vili's recent activity

  1. Comment on Return to Monkey Island | Launch trailer in ~games

    vili
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    I'm glad you are enjoying it! I'd be curious to hear your thoughts when you have finished the game. I had no problem with Stan's voice, but LeChuck felt a little off. Then again, also Elaine felt...

    I'm glad you are enjoying it! I'd be curious to hear your thoughts when you have finished the game.

    I had no problem with Stan's voice, but LeChuck felt a little off. Then again, also Elaine felt off, even if it was the same voice actor as in previous games, so maybe it's just that I was off. My original instinct was actually to turn off the voice acting and read the dialogue, which is usually my preference. But for some reason, maybe because of the art style for the dialogue bubbles, it felt uncomfortable, so I played with the voices on.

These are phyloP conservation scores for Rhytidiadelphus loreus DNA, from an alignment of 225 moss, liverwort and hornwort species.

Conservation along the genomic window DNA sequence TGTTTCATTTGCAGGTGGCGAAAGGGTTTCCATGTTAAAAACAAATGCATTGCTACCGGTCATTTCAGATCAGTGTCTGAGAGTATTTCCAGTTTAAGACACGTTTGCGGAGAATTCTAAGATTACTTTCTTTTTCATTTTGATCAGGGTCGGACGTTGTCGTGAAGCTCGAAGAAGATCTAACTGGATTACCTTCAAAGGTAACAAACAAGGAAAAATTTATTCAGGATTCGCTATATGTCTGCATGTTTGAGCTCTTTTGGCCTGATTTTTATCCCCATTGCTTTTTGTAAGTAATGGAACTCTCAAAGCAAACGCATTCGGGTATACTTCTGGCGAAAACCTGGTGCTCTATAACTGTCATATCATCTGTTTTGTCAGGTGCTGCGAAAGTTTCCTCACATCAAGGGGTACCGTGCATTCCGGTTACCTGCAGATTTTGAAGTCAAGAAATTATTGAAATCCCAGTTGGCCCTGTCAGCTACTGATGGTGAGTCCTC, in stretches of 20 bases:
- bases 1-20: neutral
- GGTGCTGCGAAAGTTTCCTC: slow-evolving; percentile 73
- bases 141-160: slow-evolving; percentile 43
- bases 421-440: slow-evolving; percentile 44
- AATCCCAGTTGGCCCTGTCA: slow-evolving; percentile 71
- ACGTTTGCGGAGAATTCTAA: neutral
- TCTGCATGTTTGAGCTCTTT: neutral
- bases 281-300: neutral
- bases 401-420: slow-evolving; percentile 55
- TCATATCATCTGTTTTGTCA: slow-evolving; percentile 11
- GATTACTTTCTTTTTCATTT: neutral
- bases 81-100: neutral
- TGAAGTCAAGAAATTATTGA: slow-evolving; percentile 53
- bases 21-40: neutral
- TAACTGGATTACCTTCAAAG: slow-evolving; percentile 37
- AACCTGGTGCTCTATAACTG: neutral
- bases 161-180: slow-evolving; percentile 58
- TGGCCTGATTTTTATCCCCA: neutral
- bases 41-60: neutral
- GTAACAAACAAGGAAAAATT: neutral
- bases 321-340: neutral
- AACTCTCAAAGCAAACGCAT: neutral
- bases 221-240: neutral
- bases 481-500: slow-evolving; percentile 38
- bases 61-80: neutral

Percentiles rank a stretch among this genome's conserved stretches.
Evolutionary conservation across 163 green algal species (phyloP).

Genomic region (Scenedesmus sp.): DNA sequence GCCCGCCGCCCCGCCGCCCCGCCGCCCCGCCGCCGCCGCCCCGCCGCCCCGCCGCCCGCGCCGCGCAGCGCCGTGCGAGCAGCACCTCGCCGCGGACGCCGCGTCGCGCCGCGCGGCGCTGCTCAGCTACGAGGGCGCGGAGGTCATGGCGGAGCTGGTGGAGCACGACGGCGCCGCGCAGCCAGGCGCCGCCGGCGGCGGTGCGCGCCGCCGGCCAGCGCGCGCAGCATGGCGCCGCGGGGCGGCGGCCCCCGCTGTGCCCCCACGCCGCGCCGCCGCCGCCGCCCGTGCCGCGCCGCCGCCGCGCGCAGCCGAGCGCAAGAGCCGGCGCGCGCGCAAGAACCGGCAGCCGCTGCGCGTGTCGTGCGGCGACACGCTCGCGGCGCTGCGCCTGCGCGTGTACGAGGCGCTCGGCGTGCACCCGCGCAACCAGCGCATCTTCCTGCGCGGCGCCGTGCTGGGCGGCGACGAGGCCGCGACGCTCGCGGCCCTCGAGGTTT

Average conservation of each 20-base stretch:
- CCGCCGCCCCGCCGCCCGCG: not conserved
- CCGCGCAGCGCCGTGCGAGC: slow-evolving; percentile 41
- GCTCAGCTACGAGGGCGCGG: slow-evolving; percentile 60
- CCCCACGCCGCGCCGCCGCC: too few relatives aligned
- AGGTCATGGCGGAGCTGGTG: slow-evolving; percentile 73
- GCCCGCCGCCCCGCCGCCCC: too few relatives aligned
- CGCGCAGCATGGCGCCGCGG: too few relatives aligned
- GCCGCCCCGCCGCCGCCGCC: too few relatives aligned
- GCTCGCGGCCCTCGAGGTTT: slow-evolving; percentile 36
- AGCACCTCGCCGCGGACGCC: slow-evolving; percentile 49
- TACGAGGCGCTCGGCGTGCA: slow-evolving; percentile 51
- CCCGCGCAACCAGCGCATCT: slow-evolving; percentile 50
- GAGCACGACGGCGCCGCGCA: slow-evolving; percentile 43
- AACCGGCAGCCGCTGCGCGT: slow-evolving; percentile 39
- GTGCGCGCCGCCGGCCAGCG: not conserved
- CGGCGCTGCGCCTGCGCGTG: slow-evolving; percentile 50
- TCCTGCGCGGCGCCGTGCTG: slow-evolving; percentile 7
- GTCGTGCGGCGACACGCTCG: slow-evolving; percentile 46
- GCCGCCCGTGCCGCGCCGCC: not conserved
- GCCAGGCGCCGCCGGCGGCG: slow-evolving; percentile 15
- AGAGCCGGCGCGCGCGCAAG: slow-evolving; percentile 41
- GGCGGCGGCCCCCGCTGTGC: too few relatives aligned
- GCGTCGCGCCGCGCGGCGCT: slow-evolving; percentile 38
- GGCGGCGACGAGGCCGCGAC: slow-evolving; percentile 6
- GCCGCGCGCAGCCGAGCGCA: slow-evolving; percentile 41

I too liked the new contextual UI, but I was still disappointed that it basically works as a replacement for the kind of humour you used to get with trying everything on everything and getting funny responses. This made the game feel more restricting to me, although in reality it was probably still better UI design in the end. And because of voice acting, you no longer can write funny responses to everything. I'm not a big fan of voice acting.

    I don't know why I'm mentioning so many negatives -- I did enjoy the game!

    I played The Cave when it came out. After my first playthrough, I wasn't quite sure if I liked it. But on my second, I absolutely fell in love with the game. I'm not sure if it was because of a different pair of characters, because the themes somehow needed a repeated playthrough for me, or if I was just in a different place for the second game. But it was an interesting change to notice in myself.